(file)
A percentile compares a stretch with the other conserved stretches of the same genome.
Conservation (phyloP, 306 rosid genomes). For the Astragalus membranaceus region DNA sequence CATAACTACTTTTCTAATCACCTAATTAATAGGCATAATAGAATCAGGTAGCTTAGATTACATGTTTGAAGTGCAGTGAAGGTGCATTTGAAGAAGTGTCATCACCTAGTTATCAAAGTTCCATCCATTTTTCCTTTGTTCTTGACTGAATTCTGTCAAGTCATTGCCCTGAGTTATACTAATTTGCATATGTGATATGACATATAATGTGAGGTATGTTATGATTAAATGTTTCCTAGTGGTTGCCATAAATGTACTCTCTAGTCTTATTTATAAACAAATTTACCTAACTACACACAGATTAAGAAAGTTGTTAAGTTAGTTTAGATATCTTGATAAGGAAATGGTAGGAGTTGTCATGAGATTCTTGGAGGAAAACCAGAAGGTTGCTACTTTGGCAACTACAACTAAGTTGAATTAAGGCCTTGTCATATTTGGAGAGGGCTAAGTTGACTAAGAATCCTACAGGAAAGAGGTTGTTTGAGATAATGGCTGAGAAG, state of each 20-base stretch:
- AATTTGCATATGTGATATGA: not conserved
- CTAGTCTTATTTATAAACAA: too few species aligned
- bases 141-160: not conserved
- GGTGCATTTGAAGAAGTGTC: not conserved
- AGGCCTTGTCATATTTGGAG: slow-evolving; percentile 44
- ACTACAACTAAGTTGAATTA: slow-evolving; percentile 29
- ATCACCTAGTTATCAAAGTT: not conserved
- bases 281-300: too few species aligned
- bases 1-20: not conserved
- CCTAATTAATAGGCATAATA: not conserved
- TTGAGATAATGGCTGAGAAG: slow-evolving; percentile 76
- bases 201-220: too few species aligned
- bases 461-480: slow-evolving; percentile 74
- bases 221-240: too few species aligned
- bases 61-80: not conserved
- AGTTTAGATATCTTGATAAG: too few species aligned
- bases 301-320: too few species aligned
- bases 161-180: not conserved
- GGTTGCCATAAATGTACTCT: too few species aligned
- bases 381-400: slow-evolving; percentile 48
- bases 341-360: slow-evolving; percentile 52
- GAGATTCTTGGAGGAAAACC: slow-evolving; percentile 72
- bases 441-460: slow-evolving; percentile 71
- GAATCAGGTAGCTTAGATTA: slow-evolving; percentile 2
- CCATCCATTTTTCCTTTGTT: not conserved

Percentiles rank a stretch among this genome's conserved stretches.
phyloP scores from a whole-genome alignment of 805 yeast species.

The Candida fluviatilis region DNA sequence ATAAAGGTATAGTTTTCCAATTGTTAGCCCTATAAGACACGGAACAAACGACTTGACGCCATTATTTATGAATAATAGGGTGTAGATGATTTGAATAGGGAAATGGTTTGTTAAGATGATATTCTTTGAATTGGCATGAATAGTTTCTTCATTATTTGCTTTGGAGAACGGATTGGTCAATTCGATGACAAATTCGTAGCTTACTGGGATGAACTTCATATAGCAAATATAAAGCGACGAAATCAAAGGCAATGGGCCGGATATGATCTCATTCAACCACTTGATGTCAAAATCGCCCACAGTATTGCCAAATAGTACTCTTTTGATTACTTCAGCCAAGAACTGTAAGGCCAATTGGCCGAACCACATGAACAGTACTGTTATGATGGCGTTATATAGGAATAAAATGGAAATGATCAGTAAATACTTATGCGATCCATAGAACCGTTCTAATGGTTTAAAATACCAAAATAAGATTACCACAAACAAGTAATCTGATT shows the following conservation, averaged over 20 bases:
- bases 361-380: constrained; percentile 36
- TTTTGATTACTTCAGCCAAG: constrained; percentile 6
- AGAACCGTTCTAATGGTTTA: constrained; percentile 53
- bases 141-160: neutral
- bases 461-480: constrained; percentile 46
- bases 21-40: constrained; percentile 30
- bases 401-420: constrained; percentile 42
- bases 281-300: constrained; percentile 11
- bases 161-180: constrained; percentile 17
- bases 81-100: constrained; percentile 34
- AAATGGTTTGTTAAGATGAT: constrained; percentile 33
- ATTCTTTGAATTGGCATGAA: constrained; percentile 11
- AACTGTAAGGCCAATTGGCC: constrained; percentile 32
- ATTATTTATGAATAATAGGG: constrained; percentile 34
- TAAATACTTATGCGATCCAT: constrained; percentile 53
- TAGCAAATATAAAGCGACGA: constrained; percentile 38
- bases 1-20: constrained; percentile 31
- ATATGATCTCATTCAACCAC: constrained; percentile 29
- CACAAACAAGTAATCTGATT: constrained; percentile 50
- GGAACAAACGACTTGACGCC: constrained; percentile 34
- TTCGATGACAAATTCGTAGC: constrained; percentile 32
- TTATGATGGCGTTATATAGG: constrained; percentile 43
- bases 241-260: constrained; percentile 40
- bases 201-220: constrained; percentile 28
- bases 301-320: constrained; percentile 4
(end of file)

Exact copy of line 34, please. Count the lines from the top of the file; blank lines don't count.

- bases 141-160: neutral